Knowing What To Look For

I’ve been reading Pilgrim At Tinker Creek over the Christmas break and have been thinking about Annie Dillard’s discussion of seeing and knowing what to look for. She says, “…I don’t see what the specialist sees, and so I cut myself off, not only from the total picture, but from the various forms of happiness.”

I often wonder what I don’t see everyday because I’m not looking for it. Dillard finds that the more she learns about nature the more she can see the little details that are usually missed by people. I can’t help, but feel the same way about life and learning in general. At times I am overcome by the feeling I am getting an incomplete picture. I don’t want to be cut off from “various forms of happiness” as Dillard so puts it. The whole idea of being able to “see” reminds me of something I heard in Gardner’s talk at JMU on Digital Imagination; briefly stated, the students in his class were unable to see the answer to a question they had even though it was right their in the book, they were unable to see it.

I don’t believe it is just knowing that will solve my problem of being unable to see. I know people who have a head full of knowledge, but all those facts sit idly waiting to be called upon by a trivia question in a game show. I won’t stand for just being a container filled to the brim with facts, I want that imagination that will allow me to see what I cannot. To be able to imagine what is not necessarily already explicitly stated.

Dillard states, “Seeing is of course very much a matter of verbalization. Unless I call my attention to what passes before my eyes, I simply won’t see it.” I want to be ready to make connections and not let things just pass me by unseen. I am convinced there is a lot of meaning out there if we care to learn and imagine.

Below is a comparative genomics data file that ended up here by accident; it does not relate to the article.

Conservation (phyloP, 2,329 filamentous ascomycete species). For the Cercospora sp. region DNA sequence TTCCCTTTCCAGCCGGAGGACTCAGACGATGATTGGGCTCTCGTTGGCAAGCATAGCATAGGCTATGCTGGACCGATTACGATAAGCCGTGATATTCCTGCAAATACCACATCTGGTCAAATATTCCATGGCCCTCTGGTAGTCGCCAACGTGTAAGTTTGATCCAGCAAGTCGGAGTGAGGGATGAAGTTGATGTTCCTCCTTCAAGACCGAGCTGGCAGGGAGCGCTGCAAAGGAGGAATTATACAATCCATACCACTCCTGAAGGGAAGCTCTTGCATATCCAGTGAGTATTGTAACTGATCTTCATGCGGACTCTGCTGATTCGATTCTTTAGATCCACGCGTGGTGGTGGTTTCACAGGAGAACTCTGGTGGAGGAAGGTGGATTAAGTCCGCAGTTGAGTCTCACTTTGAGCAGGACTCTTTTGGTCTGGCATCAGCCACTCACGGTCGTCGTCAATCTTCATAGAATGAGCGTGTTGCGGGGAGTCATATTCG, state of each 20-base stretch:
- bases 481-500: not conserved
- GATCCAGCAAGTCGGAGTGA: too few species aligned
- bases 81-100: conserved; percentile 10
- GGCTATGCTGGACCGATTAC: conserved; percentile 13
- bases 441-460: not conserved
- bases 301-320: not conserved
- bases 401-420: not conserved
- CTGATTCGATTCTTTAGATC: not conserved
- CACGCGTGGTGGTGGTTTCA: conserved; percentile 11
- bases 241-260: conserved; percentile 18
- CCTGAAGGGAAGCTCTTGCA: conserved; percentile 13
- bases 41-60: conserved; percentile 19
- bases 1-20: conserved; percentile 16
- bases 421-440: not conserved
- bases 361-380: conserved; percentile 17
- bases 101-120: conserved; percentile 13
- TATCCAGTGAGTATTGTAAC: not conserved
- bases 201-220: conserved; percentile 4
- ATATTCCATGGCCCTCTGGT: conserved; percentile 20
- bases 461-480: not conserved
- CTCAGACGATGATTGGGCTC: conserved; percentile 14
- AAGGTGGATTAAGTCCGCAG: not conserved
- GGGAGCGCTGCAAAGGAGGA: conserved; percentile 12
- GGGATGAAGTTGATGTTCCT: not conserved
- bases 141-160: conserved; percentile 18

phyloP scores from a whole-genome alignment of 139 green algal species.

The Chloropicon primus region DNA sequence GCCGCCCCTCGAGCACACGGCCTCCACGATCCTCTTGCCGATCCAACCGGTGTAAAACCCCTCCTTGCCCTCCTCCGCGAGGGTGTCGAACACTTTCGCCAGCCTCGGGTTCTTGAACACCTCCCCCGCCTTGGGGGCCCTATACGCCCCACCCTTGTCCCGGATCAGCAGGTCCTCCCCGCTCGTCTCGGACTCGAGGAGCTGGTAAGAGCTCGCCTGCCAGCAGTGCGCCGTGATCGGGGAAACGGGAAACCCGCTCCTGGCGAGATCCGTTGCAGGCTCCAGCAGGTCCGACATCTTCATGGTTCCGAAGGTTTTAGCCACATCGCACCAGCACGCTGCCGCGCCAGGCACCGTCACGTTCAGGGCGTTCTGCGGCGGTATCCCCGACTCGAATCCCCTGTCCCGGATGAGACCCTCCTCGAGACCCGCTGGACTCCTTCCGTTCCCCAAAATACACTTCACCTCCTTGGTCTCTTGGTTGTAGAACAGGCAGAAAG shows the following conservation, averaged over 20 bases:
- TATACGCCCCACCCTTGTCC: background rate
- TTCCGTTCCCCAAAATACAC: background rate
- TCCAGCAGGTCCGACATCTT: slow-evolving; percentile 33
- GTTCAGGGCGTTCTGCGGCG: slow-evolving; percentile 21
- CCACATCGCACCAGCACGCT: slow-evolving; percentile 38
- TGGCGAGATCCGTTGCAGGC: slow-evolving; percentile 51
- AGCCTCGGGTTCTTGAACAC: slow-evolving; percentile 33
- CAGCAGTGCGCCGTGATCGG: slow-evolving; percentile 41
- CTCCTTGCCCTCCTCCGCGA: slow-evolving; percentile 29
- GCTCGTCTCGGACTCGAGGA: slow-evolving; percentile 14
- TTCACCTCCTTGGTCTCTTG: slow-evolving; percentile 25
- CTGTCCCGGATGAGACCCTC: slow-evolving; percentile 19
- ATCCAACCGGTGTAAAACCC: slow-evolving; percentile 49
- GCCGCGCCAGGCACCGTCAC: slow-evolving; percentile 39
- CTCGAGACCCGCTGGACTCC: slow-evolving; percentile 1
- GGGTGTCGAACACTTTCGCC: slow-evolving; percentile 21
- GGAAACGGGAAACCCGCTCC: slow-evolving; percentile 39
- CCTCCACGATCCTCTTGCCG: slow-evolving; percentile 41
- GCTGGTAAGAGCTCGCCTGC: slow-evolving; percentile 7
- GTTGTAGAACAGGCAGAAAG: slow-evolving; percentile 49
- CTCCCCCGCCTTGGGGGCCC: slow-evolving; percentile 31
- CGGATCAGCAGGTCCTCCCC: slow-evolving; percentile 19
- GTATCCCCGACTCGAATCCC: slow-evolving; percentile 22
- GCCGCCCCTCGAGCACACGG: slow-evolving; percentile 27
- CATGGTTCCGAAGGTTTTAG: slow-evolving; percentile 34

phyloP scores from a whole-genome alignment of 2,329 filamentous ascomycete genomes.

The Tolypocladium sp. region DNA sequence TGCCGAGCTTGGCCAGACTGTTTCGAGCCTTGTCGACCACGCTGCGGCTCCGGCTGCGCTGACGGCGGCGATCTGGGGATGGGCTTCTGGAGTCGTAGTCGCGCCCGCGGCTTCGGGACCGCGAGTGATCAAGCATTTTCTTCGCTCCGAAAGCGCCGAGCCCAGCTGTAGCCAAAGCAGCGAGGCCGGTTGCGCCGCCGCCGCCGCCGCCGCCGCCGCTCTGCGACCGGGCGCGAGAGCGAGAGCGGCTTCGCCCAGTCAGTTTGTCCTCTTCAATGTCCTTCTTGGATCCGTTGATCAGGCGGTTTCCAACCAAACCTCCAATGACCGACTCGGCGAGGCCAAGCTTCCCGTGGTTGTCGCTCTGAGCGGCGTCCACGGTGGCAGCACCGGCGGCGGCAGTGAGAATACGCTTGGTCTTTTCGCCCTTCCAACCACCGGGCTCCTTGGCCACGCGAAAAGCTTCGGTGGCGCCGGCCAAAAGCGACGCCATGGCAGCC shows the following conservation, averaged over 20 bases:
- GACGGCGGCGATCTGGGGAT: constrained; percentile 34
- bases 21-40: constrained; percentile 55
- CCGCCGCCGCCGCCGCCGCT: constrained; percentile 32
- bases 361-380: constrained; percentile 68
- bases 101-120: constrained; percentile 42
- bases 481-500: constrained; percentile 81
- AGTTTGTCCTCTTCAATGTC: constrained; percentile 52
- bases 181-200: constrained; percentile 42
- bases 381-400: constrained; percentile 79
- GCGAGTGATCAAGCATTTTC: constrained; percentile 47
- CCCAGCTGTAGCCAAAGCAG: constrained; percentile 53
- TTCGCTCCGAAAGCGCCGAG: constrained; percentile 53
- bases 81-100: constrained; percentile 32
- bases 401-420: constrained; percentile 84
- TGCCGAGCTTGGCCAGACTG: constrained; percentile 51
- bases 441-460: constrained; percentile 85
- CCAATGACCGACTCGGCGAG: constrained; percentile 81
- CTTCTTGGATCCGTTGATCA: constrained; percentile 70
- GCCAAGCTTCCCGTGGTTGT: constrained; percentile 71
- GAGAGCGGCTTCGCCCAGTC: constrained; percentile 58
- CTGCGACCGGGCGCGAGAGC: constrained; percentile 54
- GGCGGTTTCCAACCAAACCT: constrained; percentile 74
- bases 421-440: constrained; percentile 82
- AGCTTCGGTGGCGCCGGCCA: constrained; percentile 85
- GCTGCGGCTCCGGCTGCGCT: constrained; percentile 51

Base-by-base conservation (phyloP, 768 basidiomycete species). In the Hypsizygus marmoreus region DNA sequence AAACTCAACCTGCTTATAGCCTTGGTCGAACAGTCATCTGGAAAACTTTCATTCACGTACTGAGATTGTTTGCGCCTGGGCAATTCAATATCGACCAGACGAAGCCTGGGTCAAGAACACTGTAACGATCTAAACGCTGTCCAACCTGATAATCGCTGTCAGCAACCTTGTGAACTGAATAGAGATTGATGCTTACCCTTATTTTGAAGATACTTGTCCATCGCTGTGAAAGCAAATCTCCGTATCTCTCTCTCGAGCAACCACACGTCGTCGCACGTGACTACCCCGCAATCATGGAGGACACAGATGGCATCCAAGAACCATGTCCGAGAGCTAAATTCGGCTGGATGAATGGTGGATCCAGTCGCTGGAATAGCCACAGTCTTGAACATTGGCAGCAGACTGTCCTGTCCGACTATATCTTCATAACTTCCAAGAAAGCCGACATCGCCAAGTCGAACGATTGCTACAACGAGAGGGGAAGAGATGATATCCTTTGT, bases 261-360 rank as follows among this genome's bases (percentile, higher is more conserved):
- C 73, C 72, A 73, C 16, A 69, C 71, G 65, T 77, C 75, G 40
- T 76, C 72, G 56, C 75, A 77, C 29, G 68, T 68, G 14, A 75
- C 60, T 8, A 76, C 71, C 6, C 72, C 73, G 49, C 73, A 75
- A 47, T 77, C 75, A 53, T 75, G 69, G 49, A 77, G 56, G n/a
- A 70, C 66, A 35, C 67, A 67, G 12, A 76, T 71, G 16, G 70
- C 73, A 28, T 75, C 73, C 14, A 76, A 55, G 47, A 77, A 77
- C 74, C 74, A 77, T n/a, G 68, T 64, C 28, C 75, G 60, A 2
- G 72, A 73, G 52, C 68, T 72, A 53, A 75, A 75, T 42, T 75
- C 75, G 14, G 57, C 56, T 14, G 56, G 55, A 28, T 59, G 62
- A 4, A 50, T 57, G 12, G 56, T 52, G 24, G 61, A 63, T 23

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4 Responses to “Knowing What To Look For”


  1. 1 Steve January 11, 2008 at 8:30 am

    Very thought-provoking post! Sounds like a lesson for life to me. Something we all need to practice more.

  2. 2 Gardner January 11, 2008 at 2:08 pm

    So much to see, so hard to see it. I agree with Steve: a thought-provoking post. And a reminder I need to read Dillard’s masterpiece soon.

    Thanks, Shannon. The new term beckons!

  3. 3 Martha January 11, 2008 at 4:19 pm

    What I think of when I read this post is how often I suddenly find it easy to “see” things that were otherwise hidden to me before. I’m talking about seeing things about myself, really. I’ve worked hard personally for the last few years on becoming more self-aware and getting better at asking myself difficult questions about how I choose to live my life and the choices I make.

    What’s amazing, though, is how it often takes some kind of grand event for me to suddenly, and very clearly, “see” answers to questions that I might have been grappling with for quite some time. The birth of my daughter was like this. In a single moment, I suddenly saw things about myself and my life and I had previously been blind to.

    I find it frustrating — even infuriating — at times that I can’t see those answers when I bid them to come to me.

    But I’m also struck by the notion that perhaps I see some things when I’m meant to see them. There is something magical and poetic about that approach, and it speaks to the part of me that trusts wholly in the universe to show me what I need to know when I need to know it.

    The struggle is finding a way to both give yourself up to that trust but not to avoid the grappling. The commitment to seeing (whether or not the truths are always visible) is as important as the seeing itself, perhaps.

  4. 4 sehauser January 14, 2008 at 6:35 pm

    @Steve – Thanks

    @Gardner – Definitely a piece worth reading, you can borrow my copy when you get the time. Maybe after you retire? ; )

    @Martha – What a thoughtful response to my post. I definitely agree with you that sometimes things don’t become visible until a big moment or just until it is the right time for them to be revealed. Felt I had a moment like that over break.


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